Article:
A is for Ass, for Ape, and for Ark,
As well as for Ant and for Ann;
B is for Boy, for Bat, and for Bark,
For Bag, and for Bed, and for Bran.
C is for Cow, for Calf, and for Cart,
For Cot, and for Cat, and for Cake;
D is for Dog, for Dame, and for Dart,
And also for Duck and for Drake.
E is for Eye, for Ear and for East,
For Elk, and for Eel, and for End;
F is for Fire, for Fan, and for Feast,
For Fox, and for Frank, and for Friend.
G is for Girl, for Grate, and for Gull;
For Go, and for Gun, and for Gate,
H is for Hen, for Hop, and for Hull,
For Hat, and for Hut, and for Hate.
I is for Ink, for Idler, for Inn,
For Ibex, for Ice, and for 1ll;
J is for Jug, for John, and for Jim,
For Jig, and for Jack, and for Jill.
K is for Kite, for Kid, and for Key,
For Kiss, and for Keg, and for Keep;
L is for Lamb, for Lad, and for Lee,
For Lip, and for Leg, and for Leap.
M is for Mask, for Mary, and Mail,
For Man, and for Map, and for Moon;
N is for Nose, for Net, and for Nail,
For Nut, and for Nest, and for Noon.
O is for Old, for Owl, and for Out,
For Ox, and for Oar, and for Oak;
P is for Play, for Pin, and for Pout,
And also for Pen, Pig, and Pork.
Q is for Quiet, for Quiver, and Quill,
For Quick, and for Queen, and for Quack;
R is for Rabbit, for Rat, and for Rill,
For Rose, and for Ring, and for Rack.
S is for See, for Ship, and for Shop,
For Sister, for Star and for Sun;
T is for Tree, for Ten, and for Top,
For Tub, and for Toad, and for Tun.
U is for Urchin, for Urus, for Urn,
For Use, and for Up, and for Us;
V is for Vend, for Visit, and Vein,
For Vine, and for Vat, and for Vice.
W is for Wagon, for Wig, and for Wing,
For Whale, and for Wine, and for Wrist,
X is for Xerxes, a famous old king,
But for words not a very long list.
Y is for Yoke, for You and for Yell,
For Youth, and for Year, and for Yeast;
Z is for Zebra, for Zany, and Zeal,
For Zephyr, for Zone, and for Zest.
& is a character often times used,
In place of the word A-N-D,
And though not a letter 'tis never refused
A place in the A-B-C.
The twenty-six letters have now all been named,
And I hope you will learn them at once;
Indeed, if you don't you will need be ashamed
To be known for a very great dunce.
While the man was on shore I put up some wine, a large lump of wax, a saw, an axe, a spade, some rope, and all sorts of things that might be of use to us. I knew where the Turk's case of wine was, and I put that in the boat while the man was on shore. By one more trick I got all that I had need of. I said to the boy, "the Turk's guns are in the boat, but there is no shot. Do you think you could get some? You know where it is kept, and we may want to shoot a fowl or two." So he brought a case and a pouch which held all that we could want for the guns. These I put in the boat, and then set sail out of the port to fish.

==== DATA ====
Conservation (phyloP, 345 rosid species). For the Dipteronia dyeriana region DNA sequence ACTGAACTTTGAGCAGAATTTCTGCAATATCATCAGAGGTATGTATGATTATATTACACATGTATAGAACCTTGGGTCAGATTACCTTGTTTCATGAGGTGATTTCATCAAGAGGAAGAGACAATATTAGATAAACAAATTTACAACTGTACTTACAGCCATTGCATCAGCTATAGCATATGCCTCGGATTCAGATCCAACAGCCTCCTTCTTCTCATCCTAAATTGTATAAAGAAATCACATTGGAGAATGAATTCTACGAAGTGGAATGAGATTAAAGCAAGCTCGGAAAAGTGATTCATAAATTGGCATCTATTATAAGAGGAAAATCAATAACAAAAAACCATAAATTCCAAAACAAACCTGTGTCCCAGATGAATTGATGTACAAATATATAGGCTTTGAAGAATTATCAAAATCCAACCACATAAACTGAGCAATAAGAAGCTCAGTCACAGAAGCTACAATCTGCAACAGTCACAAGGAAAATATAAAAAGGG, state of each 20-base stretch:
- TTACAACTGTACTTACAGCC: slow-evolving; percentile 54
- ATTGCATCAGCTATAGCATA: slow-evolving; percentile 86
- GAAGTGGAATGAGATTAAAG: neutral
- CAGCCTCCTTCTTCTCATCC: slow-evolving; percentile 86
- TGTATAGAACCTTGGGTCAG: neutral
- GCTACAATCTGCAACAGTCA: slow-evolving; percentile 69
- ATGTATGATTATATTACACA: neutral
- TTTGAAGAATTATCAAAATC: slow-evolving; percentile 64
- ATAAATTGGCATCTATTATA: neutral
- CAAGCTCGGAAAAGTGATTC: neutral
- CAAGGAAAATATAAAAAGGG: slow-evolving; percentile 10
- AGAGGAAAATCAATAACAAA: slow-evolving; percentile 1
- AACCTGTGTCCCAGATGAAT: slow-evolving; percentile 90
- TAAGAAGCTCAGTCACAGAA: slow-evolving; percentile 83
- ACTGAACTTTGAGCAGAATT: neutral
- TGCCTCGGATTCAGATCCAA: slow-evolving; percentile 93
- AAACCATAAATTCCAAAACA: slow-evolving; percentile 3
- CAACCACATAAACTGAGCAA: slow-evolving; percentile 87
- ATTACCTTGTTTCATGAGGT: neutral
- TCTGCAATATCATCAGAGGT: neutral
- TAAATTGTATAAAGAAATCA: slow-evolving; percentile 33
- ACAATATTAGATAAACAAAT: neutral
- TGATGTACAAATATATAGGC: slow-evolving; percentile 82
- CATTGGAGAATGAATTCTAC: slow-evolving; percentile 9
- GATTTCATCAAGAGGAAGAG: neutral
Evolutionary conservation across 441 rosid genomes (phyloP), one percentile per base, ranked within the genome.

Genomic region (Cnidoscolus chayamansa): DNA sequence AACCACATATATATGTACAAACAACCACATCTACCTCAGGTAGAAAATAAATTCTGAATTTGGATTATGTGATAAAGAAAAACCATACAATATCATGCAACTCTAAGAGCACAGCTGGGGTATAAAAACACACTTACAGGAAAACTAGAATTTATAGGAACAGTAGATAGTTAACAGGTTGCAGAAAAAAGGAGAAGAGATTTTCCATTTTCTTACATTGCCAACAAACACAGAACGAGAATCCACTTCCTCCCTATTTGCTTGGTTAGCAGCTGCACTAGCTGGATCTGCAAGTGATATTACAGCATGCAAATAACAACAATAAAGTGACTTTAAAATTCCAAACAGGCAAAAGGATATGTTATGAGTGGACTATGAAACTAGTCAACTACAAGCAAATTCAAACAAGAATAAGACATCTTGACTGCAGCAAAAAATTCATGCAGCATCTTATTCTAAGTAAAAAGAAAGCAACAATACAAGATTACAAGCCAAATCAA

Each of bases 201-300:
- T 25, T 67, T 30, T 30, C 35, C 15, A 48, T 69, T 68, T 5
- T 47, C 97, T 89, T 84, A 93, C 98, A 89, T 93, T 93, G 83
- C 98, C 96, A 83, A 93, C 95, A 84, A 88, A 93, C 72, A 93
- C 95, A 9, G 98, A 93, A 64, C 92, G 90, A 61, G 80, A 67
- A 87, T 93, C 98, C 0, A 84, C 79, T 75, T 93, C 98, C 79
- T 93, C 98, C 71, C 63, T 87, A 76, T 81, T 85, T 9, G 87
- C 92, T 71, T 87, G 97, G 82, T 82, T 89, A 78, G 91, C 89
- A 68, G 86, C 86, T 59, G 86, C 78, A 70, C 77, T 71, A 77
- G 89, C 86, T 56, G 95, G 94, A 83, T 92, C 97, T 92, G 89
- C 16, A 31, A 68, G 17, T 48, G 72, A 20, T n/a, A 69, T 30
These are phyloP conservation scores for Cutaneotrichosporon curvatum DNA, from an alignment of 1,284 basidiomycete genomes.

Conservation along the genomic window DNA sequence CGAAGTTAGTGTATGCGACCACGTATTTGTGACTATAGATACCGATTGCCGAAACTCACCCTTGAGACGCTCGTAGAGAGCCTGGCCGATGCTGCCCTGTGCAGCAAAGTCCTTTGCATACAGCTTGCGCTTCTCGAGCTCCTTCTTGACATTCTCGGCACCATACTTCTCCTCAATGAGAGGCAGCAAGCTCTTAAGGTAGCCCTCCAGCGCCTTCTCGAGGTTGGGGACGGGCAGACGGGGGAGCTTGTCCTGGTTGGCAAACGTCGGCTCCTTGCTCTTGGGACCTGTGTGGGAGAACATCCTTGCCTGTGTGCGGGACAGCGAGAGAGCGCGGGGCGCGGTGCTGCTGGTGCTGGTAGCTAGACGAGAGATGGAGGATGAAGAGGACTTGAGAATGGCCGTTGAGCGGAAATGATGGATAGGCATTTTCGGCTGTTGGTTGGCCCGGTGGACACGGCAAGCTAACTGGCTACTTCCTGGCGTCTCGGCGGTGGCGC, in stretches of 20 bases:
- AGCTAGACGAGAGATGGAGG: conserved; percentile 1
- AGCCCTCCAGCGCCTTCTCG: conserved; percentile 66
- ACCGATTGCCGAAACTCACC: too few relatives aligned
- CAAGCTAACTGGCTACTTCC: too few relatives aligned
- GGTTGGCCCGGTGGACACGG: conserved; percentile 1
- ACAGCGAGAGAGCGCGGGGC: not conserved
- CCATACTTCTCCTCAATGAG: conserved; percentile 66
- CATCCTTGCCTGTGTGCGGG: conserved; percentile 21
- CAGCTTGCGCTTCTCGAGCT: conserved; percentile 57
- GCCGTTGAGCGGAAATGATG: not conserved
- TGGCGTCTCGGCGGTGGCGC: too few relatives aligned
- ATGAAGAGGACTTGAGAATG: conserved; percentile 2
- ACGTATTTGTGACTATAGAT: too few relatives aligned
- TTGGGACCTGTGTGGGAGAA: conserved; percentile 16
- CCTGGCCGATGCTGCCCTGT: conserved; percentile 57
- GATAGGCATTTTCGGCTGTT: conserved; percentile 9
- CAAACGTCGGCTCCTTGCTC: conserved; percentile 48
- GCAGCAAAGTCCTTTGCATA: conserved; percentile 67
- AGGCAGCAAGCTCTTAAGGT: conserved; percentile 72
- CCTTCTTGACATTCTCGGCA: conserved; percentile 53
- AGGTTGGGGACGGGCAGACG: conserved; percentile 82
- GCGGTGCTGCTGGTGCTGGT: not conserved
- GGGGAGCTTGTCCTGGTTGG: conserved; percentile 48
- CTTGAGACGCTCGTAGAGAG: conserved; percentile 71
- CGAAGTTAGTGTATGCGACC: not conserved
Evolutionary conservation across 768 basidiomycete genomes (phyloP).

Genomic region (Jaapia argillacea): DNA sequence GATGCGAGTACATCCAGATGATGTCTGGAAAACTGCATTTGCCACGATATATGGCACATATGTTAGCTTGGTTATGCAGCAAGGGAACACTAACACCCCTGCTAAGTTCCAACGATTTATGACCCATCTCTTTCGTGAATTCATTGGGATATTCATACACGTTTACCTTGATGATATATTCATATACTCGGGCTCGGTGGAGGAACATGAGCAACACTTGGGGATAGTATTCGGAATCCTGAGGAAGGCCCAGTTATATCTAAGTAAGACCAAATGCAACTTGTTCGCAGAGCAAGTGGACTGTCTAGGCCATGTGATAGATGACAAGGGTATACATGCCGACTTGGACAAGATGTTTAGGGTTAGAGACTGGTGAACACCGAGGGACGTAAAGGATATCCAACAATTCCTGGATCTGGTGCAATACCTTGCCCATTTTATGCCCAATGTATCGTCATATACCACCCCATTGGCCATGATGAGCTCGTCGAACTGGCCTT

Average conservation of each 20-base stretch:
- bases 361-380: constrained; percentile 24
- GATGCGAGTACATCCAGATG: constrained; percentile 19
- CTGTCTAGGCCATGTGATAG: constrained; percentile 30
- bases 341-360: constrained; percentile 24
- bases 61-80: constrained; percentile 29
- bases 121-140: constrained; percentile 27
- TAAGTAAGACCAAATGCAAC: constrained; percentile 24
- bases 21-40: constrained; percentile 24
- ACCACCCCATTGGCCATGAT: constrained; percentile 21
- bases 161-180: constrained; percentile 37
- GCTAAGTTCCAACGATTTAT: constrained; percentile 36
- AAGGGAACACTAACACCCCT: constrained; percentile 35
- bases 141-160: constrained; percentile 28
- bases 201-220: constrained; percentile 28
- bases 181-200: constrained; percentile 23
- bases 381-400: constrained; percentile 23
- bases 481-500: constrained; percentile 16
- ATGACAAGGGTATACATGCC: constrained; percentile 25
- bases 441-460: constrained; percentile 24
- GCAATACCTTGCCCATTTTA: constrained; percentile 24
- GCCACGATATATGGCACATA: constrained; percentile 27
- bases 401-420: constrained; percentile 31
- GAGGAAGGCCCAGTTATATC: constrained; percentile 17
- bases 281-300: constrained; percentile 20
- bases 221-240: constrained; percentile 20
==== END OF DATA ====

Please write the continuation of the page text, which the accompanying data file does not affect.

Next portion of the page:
The wind blew, from the North, or North West, which was a bad wind for me; for had it been South I could have made for the coast of Spain. But, blow which way it might, my mind was made up to get off, and to leave the rest to fate. I then let down my lines to fish, but I took care to have bad sport; and when the fish bit, I would not pull them up, for the Moor was not to see them. I said to him, "This will not do, we shall catch no fish here, we ought to sail on a bit." Well, the Moor thought there was no harm in this. He set the sails, and, as the helm was in my hands, I ran the boat out a mile or more, and then brought her to, as if I meant to fish.
Now, thought I, the time has come for me to get free! I gave the helm to the boy, and then took the Moor round the waist, and threw him out of the boat.
Down he went! but soon rose up, for he swam like a duck. He said he would go all round the world with me, if I would but take him in.
I had some fear lest he should climb up the boat's side, and force his way back; so I brought my gun to point at him, and said, "You can swim to land with ease if you choose, make haste then to get there; but if you come near the boat you shall have a shot through the head, for I mean to be a free man from this hour."
He then swam for the shore, and no doubt got safe there, as the sea was so calm.
At first I thought I would take the Moor with me, and let Xury swim to land; but the Moor was not a man that I could trust. When he was gone I said to Xury, "If you will swear to be true to me, you shall be a great man in time; if not, I must throw you out of the boat too."
The poor boy gave me such a sweet smile as he swore to be true to me, that I could not find it in my heart to doubt him.
While the man was still in view (for he was on his way to the land), we stood out to sea with the boat, so that he and those that saw us from the shore might think we had gone to the straits' mouth, for no one went to the South coast, as a tribe of men dwelt there who were known to kill and eat their foes.
We then bent our course to the East, so as to keep in with the shore; and as we had a fair wind and a smooth sea, by the next day at noon, we were not less than 150 miles out of the reach of the Turk.